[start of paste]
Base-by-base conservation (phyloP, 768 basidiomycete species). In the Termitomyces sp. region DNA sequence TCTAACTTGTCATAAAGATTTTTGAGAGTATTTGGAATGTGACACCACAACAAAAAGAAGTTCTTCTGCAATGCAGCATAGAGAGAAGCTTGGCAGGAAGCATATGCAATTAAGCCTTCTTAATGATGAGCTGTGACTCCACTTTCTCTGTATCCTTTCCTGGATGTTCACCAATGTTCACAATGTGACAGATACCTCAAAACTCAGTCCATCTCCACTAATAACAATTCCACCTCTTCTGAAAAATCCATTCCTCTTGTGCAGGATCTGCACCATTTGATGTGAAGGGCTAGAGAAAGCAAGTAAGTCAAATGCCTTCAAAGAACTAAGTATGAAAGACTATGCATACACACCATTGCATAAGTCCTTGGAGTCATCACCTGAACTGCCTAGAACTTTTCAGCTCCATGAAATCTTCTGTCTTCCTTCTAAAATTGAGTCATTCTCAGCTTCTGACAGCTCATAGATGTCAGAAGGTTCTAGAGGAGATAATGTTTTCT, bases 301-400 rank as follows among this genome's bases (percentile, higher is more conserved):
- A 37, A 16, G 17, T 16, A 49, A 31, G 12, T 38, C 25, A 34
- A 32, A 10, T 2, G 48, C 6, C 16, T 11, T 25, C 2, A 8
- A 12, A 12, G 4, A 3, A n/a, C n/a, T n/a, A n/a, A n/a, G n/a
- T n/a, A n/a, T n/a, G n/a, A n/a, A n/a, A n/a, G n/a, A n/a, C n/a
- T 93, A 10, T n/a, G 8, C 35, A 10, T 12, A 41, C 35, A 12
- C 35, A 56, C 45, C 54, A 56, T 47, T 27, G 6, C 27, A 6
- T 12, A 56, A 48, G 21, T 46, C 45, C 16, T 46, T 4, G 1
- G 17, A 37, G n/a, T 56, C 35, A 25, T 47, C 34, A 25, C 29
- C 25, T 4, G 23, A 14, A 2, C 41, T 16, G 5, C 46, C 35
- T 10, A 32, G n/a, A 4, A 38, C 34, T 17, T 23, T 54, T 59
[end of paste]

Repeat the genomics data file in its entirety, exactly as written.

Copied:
Base-by-base conservation (phyloP, 768 basidiomycete species). In the Termitomyces sp. region DNA sequence TCTAACTTGTCATAAAGATTTTTGAGAGTATTTGGAATGTGACACCACAACAAAAAGAAGTTCTTCTGCAATGCAGCATAGAGAGAAGCTTGGCAGGAAGCATATGCAATTAAGCCTTCTTAATGATGAGCTGTGACTCCACTTTCTCTGTATCCTTTCCTGGATGTTCACCAATGTTCACAATGTGACAGATACCTCAAAACTCAGTCCATCTCCACTAATAACAATTCCACCTCTTCTGAAAAATCCATTCCTCTTGTGCAGGATCTGCACCATTTGATGTGAAGGGCTAGAGAAAGCAAGTAAGTCAAATGCCTTCAAAGAACTAAGTATGAAAGACTATGCATACACACCATTGCATAAGTCCTTGGAGTCATCACCTGAACTGCCTAGAACTTTTCAGCTCCATGAAATCTTCTGTCTTCCTTCTAAAATTGAGTCATTCTCAGCTTCTGACAGCTCATAGATGTCAGAAGGTTCTAGAGGAGATAATGTTTTCT, bases 301-400 rank as follows among this genome's bases (percentile, higher is more conserved):
- A 37, A 16, G 17, T 16, A 49, A 31, G 12, T 38, C 25, A 34
- A 32, A 10, T 2, G 48, C 6, C 16, T 11, T 25, C 2, A 8
- A 12, A 12, G 4, A 3, A n/a, C n/a, T n/a, A n/a, A n/a, G n/a
- T n/a, A n/a, T n/a, G n/a, A n/a, A n/a, A n/a, G n/a, A n/a, C n/a
- T 93, A 10, T n/a, G 8, C 35, A 10, T 12, A 41, C 35, A 12
- C 35, A 56, C 45, C 54, A 56, T 47, T 27, G 6, C 27, A 6
- T 12, A 56, A 48, G 21, T 46, C 45, C 16, T 46, T 4, G 1
- G 17, A 37, G n/a, T 56, C 35, A 25, T 47, C 34, A 25, C 29
- C 25, T 4, G 23, A 14, A 2, C 41, T 16, G 5, C 46, C 35
- T 10, A 32, G n/a, A 4, A 38, C 34, T 17, T 23, T 54, T 59